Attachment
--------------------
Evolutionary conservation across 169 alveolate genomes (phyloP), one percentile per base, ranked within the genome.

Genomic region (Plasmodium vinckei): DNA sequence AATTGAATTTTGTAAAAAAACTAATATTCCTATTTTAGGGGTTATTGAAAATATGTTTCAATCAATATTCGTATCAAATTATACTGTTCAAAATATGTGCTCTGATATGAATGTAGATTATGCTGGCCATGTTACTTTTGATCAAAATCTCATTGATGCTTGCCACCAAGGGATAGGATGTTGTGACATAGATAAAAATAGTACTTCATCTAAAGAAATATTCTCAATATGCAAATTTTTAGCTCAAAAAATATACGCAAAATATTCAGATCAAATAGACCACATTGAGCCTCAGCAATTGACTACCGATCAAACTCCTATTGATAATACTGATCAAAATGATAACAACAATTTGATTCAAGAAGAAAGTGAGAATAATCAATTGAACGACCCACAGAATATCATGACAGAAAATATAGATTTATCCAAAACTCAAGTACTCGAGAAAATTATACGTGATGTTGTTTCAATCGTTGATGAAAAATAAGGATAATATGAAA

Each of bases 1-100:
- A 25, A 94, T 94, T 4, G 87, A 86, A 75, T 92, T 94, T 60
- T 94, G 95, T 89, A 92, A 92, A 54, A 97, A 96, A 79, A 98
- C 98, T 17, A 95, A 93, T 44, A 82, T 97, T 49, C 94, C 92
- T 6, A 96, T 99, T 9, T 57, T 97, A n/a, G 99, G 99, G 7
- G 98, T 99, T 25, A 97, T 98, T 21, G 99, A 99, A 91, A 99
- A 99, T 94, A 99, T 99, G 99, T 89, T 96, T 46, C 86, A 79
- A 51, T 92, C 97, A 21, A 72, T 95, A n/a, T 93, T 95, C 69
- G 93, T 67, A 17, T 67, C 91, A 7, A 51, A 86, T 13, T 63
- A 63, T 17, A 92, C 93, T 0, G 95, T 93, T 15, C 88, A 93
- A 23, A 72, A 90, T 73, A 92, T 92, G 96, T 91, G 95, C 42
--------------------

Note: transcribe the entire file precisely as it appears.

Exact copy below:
Evolutionary conservation across 169 alveolate genomes (phyloP), one percentile per base, ranked within the genome.

Genomic region (Plasmodium vinckei): DNA sequence AATTGAATTTTGTAAAAAAACTAATATTCCTATTTTAGGGGTTATTGAAAATATGTTTCAATCAATATTCGTATCAAATTATACTGTTCAAAATATGTGCTCTGATATGAATGTAGATTATGCTGGCCATGTTACTTTTGATCAAAATCTCATTGATGCTTGCCACCAAGGGATAGGATGTTGTGACATAGATAAAAATAGTACTTCATCTAAAGAAATATTCTCAATATGCAAATTTTTAGCTCAAAAAATATACGCAAAATATTCAGATCAAATAGACCACATTGAGCCTCAGCAATTGACTACCGATCAAACTCCTATTGATAATACTGATCAAAATGATAACAACAATTTGATTCAAGAAGAAAGTGAGAATAATCAATTGAACGACCCACAGAATATCATGACAGAAAATATAGATTTATCCAAAACTCAAGTACTCGAGAAAATTATACGTGATGTTGTTTCAATCGTTGATGAAAAATAAGGATAATATGAAA

Each of bases 1-100:
- A 25, A 94, T 94, T 4, G 87, A 86, A 75, T 92, T 94, T 60
- T 94, G 95, T 89, A 92, A 92, A 54, A 97, A 96, A 79, A 98
- C 98, T 17, A 95, A 93, T 44, A 82, T 97, T 49, C 94, C 92
- T 6, A 96, T 99, T 9, T 57, T 97, A n/a, G 99, G 99, G 7
- G 98, T 99, T 25, A 97, T 98, T 21, G 99, A 99, A 91, A 99
- A 99, T 94, A 99, T 99, G 99, T 89, T 96, T 46, C 86, A 79
- A 51, T 92, C 97, A 21, A 72, T 95, A n/a, T 93, T 95, C 69
- G 93, T 67, A 17, T 67, C 91, A 7, A 51, A 86, T 13, T 63
- A 63, T 17, A 92, C 93, T 0, G 95, T 93, T 15, C 88, A 93
- A 23, A 72, A 90, T 73, A 92, T 92, G 96, T 91, G 95, C 42